Super User is a question and answer site for computer enthusiasts and power users. Join them; it only takes a minute:

Sign up
Here's how it works:
  1. Anybody can ask a question
  2. Anybody can answer
  3. The best answers are voted up and rise to the top

I'm looking for a bash script that would auto-delete oldest folders (lets say last 3) in a directory when the available space drops below X gigs.

Any ideas?

*Ive red related posts but since I don't know anything, I cant modify the scripts myself.

Thanks, Halik

share|improve this question
Include the links to the related posts. I will try to modify them for you. Just be very specific about which directories you want to work on. – Mat Banik Jan 5 '11 at 0:08
Just want to note that finding the "oldest folder" can be tricky. If you create /foo/bar/baz.txt, then bar's modification time will be updated, but foo's will not. Likewise, if you modify /foo/bar/baz.txt in place, not even bar's time will be updated because no directory entries were changed. If this needs to be taken into account, let us know. – Jander Jan 5 '11 at 6:28
up vote 2 down vote accepted

You need to tailor the PARTITION, DIR_TO_CHECK, LIMIT and NUM_DIRS_TO_DELETE, BLOCKSIZE and NUM_DIRS_TO_DELETE to suit you needs.

The LIMIT is the number of gigabytes available.

BE CAREFUL WITH THIS, once you uncomment the rm command, the directories it deletes are gone!



if [ $(df  -B $BLOCKSIZE  $PARTITION | tail -1 |  awk  '{ print $4}') -gt $LIMIT ]; then
  echo "plenty of space"
   for i in $(ls -d $DIR_TO_CHECK --group-directories-first  -tr | head -$NUM_DIRS_TO_DELETE)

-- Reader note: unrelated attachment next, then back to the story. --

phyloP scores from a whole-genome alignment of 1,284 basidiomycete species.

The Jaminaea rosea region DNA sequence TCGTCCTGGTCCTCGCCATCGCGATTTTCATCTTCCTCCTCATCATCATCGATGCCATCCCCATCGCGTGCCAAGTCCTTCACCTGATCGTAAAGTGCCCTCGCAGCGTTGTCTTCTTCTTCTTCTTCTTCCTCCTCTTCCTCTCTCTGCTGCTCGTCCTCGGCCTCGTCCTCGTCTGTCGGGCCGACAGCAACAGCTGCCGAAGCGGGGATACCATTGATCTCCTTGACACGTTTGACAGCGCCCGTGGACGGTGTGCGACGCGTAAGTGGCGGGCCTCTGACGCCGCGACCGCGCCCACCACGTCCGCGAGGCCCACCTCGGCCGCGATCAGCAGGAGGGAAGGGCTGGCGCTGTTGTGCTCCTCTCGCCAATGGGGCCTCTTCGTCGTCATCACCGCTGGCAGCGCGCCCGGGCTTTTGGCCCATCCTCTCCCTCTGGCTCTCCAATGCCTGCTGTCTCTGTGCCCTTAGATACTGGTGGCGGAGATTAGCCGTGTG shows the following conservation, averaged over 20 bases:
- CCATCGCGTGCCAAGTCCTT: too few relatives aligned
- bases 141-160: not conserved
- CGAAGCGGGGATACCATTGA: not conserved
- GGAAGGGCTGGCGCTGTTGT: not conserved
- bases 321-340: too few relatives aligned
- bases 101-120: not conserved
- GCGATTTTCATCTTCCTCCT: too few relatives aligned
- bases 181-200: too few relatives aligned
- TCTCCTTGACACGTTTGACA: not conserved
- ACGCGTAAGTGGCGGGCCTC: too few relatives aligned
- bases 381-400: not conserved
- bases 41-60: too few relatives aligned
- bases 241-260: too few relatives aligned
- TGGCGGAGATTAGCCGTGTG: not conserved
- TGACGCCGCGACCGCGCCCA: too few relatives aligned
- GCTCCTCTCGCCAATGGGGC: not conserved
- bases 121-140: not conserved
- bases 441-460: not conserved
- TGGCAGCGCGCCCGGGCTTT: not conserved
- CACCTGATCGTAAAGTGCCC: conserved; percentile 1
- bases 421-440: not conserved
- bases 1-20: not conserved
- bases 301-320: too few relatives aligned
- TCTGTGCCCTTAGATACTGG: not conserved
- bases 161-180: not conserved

du -h $i
      # When you are happy that the script does what you want, 
      # delete the above line and remove the # character from the below
      # rm -r $i 
share|improve this answer
There are two ways this script will fail. The biggest is that you can't rely on -f18 being the correct field number because the number of spaces will vary depending on the length of the number strings. It would be better to use AWK to pick the field. Also, if there are spaces in filenames or directory names, the for loop will fail. ls -d /foo/*/ will only list directories because of the final slash. df -k lists sizes based on 1K blocks, but it's unclear whether your LIMIT variable is in bytes or K-bytes. You should use $() for command substitution instead of backticks. – Dennis Williamson Jan 5 '11 at 1:35
Thanks for the suggestions, have made the changes. Please take another look at it and let me know what you think. – bryan Jan 5 '11 at 2:10
A silly question: will the script check constantly for the if condition or only on execution? And if only on execution, how to make it execute in some time intervals or on new folder creation? – Halik Jan 5 '11 at 17:06
It will only execute when called. If you want it to run a regular intervals use cron - – bryan Jan 5 '11 at 17:09
Roger that, thanks! – Halik Jan 5 '11 at 19:21

You must log in to answer this question.

Not the answer you're looking for? Browse other questions tagged .